3. 3. J417 Paper I – International Relations: The inter-war years 1919-39 <ul><li>AIMS / POWERS of the League </li></ul><ul><li>Based in Geneva, Switzerland – neutral country </li></ul><ul><li>Collective Security </li></ul><ul><li>Encourage Disarmament </li></ul><ul><li>Impose economic sanctions </li></ul><ul><li>Encourage trade </li></ul><ul><li>Using armed forces from the countries to settle disputes </li></ul><ul><li>Manchuria 1931-33 </li></ul><ul><li>Japan invaded Manchuria 1932 </li></ul><ul><li>Japan refused to follow the LON’s instruction to leave </li></ul><ul><li>Lytton Commission spent a year fact-finding whilst the invasion continued </li></ul><ul><li>Japan just withdrew from the LON – demonstrated how weak the LON was </li></ul><ul><li>UK more concerned with Singapore to get involved </li></ul><ul><li>Abyssinia 1935 </li></ul><ul><li>Mussolini (ITA) got ready to invade Abysinia – LON talked to him but he sent troops to Africa </li></ul><ul><li>Mussolini ignored LON who banned weapon sales and put sanctions on rubber and metal </li></ul><ul><li>UK and FRA secretly signed Hoare Laval pact to give Abyssinia to ITA after Abyssinia appealed to LON who did nothing </li></ul>KEY QUESTIONS:- -What were the aims of the League? - How successful was the League in the 1920s? - How did weaknesses in the League’s organisation make failure inevitable? - How far did the Depression make the work of the League more difficult? - Why did the League fail over Manchuria and Abyssinia? <ul><li>SUCCESSES </li></ul><ul><li>Upper Silesia 1921 </li></ul><ul><li>Refugees in Turkey 1923 </li></ul><ul><li>Greece and Bulgaria 1925 </li></ul><ul><li>Humanitarian aid – Third world, water and leprosy </li></ul><ul><li>AND FAILURES IN 1920s </li></ul><ul><li>Vilna 1920 </li></ul><ul><li>Invasion of the Ruhr 1923 </li></ul><ul><li>Italy and Albania 1923 </li></ul><ul><li>Turkey 1923 </li></ul><ul><li>STRUCTURE and ORGANISATION </li></ul><ul><li>Not all nations were members </li></ul><ul><li>Had to rely on collective security </li></ul><ul><li>Dominated by UK and FRA – Japan left </li></ul><ul><li>USA did not join </li></ul><ul><li>Too slow to take action </li></ul><ul><li>Decisions had to be unanimous – all members states had equal voting rights – fine when in agreement, but cumbersome when not </li></ul>Depression – made countries try to get more land and power. Not interested in committing money and troops to the LON. Article III- Disarmament -1925 appointed a commission to look at disarmament but it failed ILO – International Labor Organisations had some successes (see 1920s) Court of International Justice – limited powers and successes (see Successes/Failures) Big Question:- To what extent was the League of Nations a success?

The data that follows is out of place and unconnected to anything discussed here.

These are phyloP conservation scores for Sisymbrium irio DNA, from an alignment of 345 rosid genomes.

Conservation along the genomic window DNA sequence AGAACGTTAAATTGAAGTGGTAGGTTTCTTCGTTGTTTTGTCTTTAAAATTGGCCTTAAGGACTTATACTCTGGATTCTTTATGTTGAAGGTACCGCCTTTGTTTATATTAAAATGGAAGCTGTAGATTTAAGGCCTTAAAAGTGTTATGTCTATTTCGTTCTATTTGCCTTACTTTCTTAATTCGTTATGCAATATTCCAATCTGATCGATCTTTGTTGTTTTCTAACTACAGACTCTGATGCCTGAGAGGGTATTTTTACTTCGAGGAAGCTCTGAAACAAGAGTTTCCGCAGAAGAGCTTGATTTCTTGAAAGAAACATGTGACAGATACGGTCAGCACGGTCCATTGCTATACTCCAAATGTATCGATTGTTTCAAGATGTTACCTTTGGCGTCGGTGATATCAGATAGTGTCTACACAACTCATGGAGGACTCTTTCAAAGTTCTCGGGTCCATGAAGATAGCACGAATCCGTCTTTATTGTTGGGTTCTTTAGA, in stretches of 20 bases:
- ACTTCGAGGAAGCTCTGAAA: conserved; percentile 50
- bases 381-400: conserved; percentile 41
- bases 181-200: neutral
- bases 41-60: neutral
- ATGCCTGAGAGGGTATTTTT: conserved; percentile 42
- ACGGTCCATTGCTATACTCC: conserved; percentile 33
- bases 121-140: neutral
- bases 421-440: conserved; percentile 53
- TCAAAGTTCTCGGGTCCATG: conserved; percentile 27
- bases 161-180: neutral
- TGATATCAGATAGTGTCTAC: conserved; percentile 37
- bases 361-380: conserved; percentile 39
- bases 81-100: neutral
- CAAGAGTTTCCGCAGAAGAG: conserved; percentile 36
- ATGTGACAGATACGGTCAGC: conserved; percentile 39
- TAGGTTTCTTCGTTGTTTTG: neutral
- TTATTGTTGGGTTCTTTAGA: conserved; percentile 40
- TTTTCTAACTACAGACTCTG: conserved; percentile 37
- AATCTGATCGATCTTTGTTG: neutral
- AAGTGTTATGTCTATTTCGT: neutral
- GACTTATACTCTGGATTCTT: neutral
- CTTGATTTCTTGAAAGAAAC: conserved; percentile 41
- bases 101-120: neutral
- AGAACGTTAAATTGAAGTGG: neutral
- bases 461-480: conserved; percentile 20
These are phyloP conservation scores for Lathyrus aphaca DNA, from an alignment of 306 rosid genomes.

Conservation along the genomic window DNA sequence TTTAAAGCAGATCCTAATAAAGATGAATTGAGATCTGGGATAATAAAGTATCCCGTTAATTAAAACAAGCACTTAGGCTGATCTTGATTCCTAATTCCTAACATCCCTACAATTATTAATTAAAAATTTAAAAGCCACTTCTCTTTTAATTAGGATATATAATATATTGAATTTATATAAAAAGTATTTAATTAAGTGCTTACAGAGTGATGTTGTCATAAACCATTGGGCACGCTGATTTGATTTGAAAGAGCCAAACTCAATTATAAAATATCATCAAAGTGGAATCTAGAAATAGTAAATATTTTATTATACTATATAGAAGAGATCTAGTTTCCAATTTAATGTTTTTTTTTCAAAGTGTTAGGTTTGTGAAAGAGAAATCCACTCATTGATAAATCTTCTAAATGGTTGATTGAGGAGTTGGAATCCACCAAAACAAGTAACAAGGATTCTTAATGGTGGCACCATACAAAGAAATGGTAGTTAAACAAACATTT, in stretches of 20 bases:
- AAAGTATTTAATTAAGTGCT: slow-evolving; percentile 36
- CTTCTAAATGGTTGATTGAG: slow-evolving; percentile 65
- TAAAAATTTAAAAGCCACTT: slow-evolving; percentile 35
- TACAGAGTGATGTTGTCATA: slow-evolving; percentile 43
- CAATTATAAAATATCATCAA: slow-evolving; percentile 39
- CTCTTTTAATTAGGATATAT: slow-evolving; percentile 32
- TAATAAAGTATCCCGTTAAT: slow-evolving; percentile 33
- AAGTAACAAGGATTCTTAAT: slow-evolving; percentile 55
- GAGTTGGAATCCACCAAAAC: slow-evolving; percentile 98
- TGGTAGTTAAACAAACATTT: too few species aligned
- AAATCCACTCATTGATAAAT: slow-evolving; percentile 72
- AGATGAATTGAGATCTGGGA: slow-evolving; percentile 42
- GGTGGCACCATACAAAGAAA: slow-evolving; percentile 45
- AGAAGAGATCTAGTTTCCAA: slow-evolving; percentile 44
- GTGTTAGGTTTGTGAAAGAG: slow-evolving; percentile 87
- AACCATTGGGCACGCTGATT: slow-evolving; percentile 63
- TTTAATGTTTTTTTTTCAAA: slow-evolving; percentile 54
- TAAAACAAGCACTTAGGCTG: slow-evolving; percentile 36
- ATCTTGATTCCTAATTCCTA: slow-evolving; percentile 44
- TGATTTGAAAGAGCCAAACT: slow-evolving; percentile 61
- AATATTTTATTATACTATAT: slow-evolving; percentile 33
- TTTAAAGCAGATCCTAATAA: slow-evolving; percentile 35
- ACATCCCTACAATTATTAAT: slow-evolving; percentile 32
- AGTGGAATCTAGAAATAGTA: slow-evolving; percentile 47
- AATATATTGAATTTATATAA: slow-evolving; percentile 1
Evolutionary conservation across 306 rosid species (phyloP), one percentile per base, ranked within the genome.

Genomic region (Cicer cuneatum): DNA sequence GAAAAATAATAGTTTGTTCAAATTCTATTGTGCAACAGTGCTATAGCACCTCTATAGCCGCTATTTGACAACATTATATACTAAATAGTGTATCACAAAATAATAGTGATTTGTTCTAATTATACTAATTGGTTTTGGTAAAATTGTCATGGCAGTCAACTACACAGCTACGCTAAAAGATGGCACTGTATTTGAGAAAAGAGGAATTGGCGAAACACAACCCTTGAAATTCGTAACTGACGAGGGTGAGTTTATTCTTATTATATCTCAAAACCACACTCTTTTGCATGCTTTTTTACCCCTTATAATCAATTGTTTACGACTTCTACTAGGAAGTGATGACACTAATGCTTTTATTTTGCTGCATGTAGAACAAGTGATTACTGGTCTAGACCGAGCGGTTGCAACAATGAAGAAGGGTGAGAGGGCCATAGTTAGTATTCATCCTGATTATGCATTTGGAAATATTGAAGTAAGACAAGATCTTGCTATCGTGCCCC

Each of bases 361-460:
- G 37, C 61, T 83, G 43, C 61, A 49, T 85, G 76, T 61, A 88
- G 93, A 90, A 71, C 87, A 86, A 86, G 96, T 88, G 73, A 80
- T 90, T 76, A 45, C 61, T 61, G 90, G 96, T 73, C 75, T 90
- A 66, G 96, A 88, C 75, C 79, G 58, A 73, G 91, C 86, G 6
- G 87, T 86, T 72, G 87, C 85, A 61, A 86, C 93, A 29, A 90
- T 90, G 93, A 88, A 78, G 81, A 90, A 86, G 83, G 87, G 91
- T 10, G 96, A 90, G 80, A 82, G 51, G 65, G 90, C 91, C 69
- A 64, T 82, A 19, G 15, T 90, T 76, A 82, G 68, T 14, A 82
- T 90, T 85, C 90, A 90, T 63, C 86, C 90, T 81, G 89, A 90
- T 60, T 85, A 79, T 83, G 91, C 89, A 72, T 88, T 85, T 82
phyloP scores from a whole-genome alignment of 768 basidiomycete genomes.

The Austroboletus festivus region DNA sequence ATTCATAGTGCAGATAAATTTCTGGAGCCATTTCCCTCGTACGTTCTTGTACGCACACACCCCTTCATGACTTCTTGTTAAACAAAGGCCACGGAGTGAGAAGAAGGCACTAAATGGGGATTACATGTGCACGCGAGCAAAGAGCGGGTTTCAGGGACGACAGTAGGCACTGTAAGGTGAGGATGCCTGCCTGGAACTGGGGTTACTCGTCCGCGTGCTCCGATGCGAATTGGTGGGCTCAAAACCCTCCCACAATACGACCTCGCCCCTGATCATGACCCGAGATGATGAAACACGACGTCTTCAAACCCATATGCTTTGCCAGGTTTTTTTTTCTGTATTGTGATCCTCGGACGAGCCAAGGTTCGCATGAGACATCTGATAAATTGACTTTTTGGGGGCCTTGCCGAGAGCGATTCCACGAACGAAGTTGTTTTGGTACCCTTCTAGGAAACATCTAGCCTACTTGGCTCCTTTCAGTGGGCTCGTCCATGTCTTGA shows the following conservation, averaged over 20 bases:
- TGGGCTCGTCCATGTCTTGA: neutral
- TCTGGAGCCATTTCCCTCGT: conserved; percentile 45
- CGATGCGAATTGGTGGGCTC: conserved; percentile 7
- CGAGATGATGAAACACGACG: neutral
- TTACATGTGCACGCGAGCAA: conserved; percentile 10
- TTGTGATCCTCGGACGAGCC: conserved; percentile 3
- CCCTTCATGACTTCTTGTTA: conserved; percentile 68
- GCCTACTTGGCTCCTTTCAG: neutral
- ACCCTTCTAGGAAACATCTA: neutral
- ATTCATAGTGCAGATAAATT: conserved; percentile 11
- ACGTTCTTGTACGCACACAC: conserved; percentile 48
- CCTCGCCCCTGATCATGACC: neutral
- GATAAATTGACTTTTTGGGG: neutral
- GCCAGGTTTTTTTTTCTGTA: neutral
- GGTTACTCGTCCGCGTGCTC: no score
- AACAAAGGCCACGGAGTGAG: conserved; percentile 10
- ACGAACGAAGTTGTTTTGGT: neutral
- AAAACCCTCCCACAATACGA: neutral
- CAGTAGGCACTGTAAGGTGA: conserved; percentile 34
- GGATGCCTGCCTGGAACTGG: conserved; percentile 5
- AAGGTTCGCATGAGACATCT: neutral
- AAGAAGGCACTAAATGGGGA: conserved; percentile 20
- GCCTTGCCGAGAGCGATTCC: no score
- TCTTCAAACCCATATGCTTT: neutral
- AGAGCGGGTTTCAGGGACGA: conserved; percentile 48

4. 4. J417 Paper I – International Relations: The inter-war years 1919-39 <ul><li>Increasing militarism of GER, ITA and JAPAN </li></ul><ul><li>1931-33 Manchuria with JAPAN – wanted a larger Empire </li></ul><ul><li>1933 – Hitler assumes power in GER – rebuilds militarily – against TOV </li></ul><ul><li>1935 – Abyssinia and MUSSOLINI ITA – who wanted a new Empire to match that of the Roman one </li></ul><ul><li>APPEASEMENT – see events from Munich Conference to Sept 1939 </li></ul><ul><li>Some British people approved of Hitler’s policies </li></ul><ul><li>British people hoped a strong GER would stop growth of Communist Russia </li></ul><ul><li>Many people felt events in Europe were not Britain’s business </li></ul><ul><li>Many British people wanted peace </li></ul><ul><li>Many British agreed that TOV was unfair </li></ul><ul><li>Winston Churchill one of the few to oppose Chamberlain </li></ul><ul><li>BUT caused Hitler to believe he could do anything, gave Britain time to rearm, gave UK the high moral ground </li></ul>KEY QUESTIONS:- - What were the long-term consequences of Peace Treaties 1919-23? - What were the consequences of the failures of the League in the 1930s? - How far was Hitler’s foreign policy to blame for the outbreak of war in 1939? - Was the policy of Appeasement justified? - How important was the Nazi-Soviet pact? - Why did Britain and France declare war on Germany in 1939? <ul><li>RHINELAND </li></ul><ul><li>Hitler invaded the Rhineland 7 MARCH 1936 </li></ul><ul><li>Broke TOV </li></ul><ul><li>It was a bluff – GER army only had 22,000 men </li></ul><ul><li>Had orders to retreat if challenged </li></ul><ul><li>Britain and France did nothing </li></ul><ul><li>Hitler got away with it! </li></ul><ul><li>NAZI-SOVIET PACT </li></ul><ul><li>Summer 1939 Hitler plans to take over Poland </li></ul><ul><li>First the Germans in Danzig demanded union, Hitler threatened war </li></ul><ul><li>Chamberlain promised the Poles UK would help out if attacked </li></ul><ul><li>August 1939 – Hitler made a secret pact with USSR – thought this would stop UK and FRA if GER attacked Poland and wanted to avoid war on two fronts. </li></ul><ul><li>Stalin had to buy time to avoid war and build up armed forces. Had to choose between GER and UK/FRA – chose GER as USSR would share POLAND </li></ul><ul><li>SAAR </li></ul><ul><li>TOV had put the Saar under the control of the LON for 15 years </li></ul><ul><li>1935 inhabitants voted to return to GER </li></ul><ul><li>Many historians cite this as the first step to war </li></ul><ul><li>AUSTRIA, CZECHOSLOVAKIA & POLAND </li></ul><ul><li>1938 Hitler took over AUSTRIA after encouraging Austrian Nazis to demand union with GER </li></ul><ul><li>11 MARCH 1938 – Hitler invades </li></ul><ul><li>Broke TOV – UK and FRA did nothing </li></ul><ul><li>1938 Hitler tried to take over SUDETENLAND by encouraging Sudeten Nazis to demand union. Hitler made plans to invade CZECHOSLOVAKIA </li></ul><ul><li>MUNICH 29 SEPT 1938 – Neville Chamberlain appeased Hitler - Britain and France gave Sudetenland to GER </li></ul><ul><li>15 th March 1939 – Hitler’s troops marched into Czechoslovakia </li></ul><ul><li>1 st Sept 1939 Hitler invades POLAND </li></ul>Big Question:- Why had international peace collapsed by 1939?